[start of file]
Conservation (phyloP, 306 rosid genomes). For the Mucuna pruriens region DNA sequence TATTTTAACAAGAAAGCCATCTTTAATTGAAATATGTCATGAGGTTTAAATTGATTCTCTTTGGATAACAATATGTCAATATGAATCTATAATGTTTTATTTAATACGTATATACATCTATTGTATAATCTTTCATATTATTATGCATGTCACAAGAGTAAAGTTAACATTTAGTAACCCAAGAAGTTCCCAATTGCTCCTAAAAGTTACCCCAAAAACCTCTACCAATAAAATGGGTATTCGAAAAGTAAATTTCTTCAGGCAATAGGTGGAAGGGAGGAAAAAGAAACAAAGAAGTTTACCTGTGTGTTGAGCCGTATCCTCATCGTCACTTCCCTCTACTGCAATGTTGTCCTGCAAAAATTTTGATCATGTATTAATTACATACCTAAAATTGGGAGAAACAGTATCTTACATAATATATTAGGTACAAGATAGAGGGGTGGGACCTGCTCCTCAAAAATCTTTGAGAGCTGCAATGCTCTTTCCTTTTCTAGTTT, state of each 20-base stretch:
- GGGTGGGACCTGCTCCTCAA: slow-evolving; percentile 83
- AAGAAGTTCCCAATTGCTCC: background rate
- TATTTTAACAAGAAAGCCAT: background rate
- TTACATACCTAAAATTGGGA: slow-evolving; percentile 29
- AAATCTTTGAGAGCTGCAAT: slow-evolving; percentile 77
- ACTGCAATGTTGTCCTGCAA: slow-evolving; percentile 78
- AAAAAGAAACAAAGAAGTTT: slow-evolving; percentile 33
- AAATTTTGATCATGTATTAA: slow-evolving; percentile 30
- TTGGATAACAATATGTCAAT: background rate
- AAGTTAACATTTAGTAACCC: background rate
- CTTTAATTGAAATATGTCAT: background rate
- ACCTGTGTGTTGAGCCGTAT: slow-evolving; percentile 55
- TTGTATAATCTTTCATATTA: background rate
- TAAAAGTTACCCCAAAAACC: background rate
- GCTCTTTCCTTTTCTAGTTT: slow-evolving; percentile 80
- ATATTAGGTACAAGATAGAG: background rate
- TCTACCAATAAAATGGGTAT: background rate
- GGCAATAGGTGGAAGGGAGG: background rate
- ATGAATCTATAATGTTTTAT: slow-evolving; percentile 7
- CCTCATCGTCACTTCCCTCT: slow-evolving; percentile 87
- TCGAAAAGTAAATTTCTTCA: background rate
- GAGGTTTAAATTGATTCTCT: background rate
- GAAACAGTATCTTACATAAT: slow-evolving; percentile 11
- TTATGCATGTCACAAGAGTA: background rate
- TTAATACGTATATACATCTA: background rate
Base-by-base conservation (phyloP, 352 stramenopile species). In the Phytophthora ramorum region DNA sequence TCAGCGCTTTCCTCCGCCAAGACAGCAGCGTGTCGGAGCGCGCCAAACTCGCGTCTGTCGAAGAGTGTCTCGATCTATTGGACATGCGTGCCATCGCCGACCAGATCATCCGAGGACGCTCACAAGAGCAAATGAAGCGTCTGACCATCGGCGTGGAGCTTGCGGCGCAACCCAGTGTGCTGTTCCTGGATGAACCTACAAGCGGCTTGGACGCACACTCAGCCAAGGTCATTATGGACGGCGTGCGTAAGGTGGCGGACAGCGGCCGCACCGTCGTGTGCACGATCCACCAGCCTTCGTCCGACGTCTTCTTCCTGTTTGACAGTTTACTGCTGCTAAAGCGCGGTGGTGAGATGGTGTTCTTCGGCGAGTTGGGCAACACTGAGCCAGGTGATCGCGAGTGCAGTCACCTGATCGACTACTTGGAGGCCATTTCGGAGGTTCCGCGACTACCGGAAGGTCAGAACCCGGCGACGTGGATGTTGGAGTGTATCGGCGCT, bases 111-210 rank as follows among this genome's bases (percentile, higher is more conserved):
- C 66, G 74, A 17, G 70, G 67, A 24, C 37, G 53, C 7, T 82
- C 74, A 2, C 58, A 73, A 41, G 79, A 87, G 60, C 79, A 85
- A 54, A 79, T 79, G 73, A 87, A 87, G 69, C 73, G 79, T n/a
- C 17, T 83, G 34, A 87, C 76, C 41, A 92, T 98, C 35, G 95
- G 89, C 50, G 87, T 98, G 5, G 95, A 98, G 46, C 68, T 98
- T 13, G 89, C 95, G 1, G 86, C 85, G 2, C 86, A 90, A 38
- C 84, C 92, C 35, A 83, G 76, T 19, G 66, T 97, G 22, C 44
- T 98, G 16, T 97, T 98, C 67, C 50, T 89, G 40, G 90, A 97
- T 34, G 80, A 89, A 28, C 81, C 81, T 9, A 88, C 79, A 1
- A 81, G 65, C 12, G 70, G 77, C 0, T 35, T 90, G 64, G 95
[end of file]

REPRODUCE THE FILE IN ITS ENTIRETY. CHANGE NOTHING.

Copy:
Conservation (phyloP, 306 rosid genomes). For the Mucuna pruriens region DNA sequence TATTTTAACAAGAAAGCCATCTTTAATTGAAATATGTCATGAGGTTTAAATTGATTCTCTTTGGATAACAATATGTCAATATGAATCTATAATGTTTTATTTAATACGTATATACATCTATTGTATAATCTTTCATATTATTATGCATGTCACAAGAGTAAAGTTAACATTTAGTAACCCAAGAAGTTCCCAATTGCTCCTAAAAGTTACCCCAAAAACCTCTACCAATAAAATGGGTATTCGAAAAGTAAATTTCTTCAGGCAATAGGTGGAAGGGAGGAAAAAGAAACAAAGAAGTTTACCTGTGTGTTGAGCCGTATCCTCATCGTCACTTCCCTCTACTGCAATGTTGTCCTGCAAAAATTTTGATCATGTATTAATTACATACCTAAAATTGGGAGAAACAGTATCTTACATAATATATTAGGTACAAGATAGAGGGGTGGGACCTGCTCCTCAAAAATCTTTGAGAGCTGCAATGCTCTTTCCTTTTCTAGTTT, state of each 20-base stretch:
- GGGTGGGACCTGCTCCTCAA: slow-evolving; percentile 83
- AAGAAGTTCCCAATTGCTCC: background rate
- TATTTTAACAAGAAAGCCAT: background rate
- TTACATACCTAAAATTGGGA: slow-evolving; percentile 29
- AAATCTTTGAGAGCTGCAAT: slow-evolving; percentile 77
- ACTGCAATGTTGTCCTGCAA: slow-evolving; percentile 78
- AAAAAGAAACAAAGAAGTTT: slow-evolving; percentile 33
- AAATTTTGATCATGTATTAA: slow-evolving; percentile 30
- TTGGATAACAATATGTCAAT: background rate
- AAGTTAACATTTAGTAACCC: background rate
- CTTTAATTGAAATATGTCAT: background rate
- ACCTGTGTGTTGAGCCGTAT: slow-evolving; percentile 55
- TTGTATAATCTTTCATATTA: background rate
- TAAAAGTTACCCCAAAAACC: background rate
- GCTCTTTCCTTTTCTAGTTT: slow-evolving; percentile 80
- ATATTAGGTACAAGATAGAG: background rate
- TCTACCAATAAAATGGGTAT: background rate
- GGCAATAGGTGGAAGGGAGG: background rate
- ATGAATCTATAATGTTTTAT: slow-evolving; percentile 7
- CCTCATCGTCACTTCCCTCT: slow-evolving; percentile 87
- TCGAAAAGTAAATTTCTTCA: background rate
- GAGGTTTAAATTGATTCTCT: background rate
- GAAACAGTATCTTACATAAT: slow-evolving; percentile 11
- TTATGCATGTCACAAGAGTA: background rate
- TTAATACGTATATACATCTA: background rate
Base-by-base conservation (phyloP, 352 stramenopile species). In the Phytophthora ramorum region DNA sequence TCAGCGCTTTCCTCCGCCAAGACAGCAGCGTGTCGGAGCGCGCCAAACTCGCGTCTGTCGAAGAGTGTCTCGATCTATTGGACATGCGTGCCATCGCCGACCAGATCATCCGAGGACGCTCACAAGAGCAAATGAAGCGTCTGACCATCGGCGTGGAGCTTGCGGCGCAACCCAGTGTGCTGTTCCTGGATGAACCTACAAGCGGCTTGGACGCACACTCAGCCAAGGTCATTATGGACGGCGTGCGTAAGGTGGCGGACAGCGGCCGCACCGTCGTGTGCACGATCCACCAGCCTTCGTCCGACGTCTTCTTCCTGTTTGACAGTTTACTGCTGCTAAAGCGCGGTGGTGAGATGGTGTTCTTCGGCGAGTTGGGCAACACTGAGCCAGGTGATCGCGAGTGCAGTCACCTGATCGACTACTTGGAGGCCATTTCGGAGGTTCCGCGACTACCGGAAGGTCAGAACCCGGCGACGTGGATGTTGGAGTGTATCGGCGCT, bases 111-210 rank as follows among this genome's bases (percentile, higher is more conserved):
- C 66, G 74, A 17, G 70, G 67, A 24, C 37, G 53, C 7, T 82
- C 74, A 2, C 58, A 73, A 41, G 79, A 87, G 60, C 79, A 85
- A 54, A 79, T 79, G 73, A 87, A 87, G 69, C 73, G 79, T n/a
- C 17, T 83, G 34, A 87, C 76, C 41, A 92, T 98, C 35, G 95
- G 89, C 50, G 87, T 98, G 5, G 95, A 98, G 46, C 68, T 98
- T 13, G 89, C 95, G 1, G 86, C 85, G 2, C 86, A 90, A 38
- C 84, C 92, C 35, A 83, G 76, T 19, G 66, T 97, G 22, C 44
- T 98, G 16, T 97, T 98, C 67, C 50, T 89, G 40, G 90, A 97
- T 34, G 80, A 89, A 28, C 81, C 81, T 9, A 88, C 79, A 1
- A 81, G 65, C 12, G 70, G 77, C 0, T 35, T 90, G 64, G 95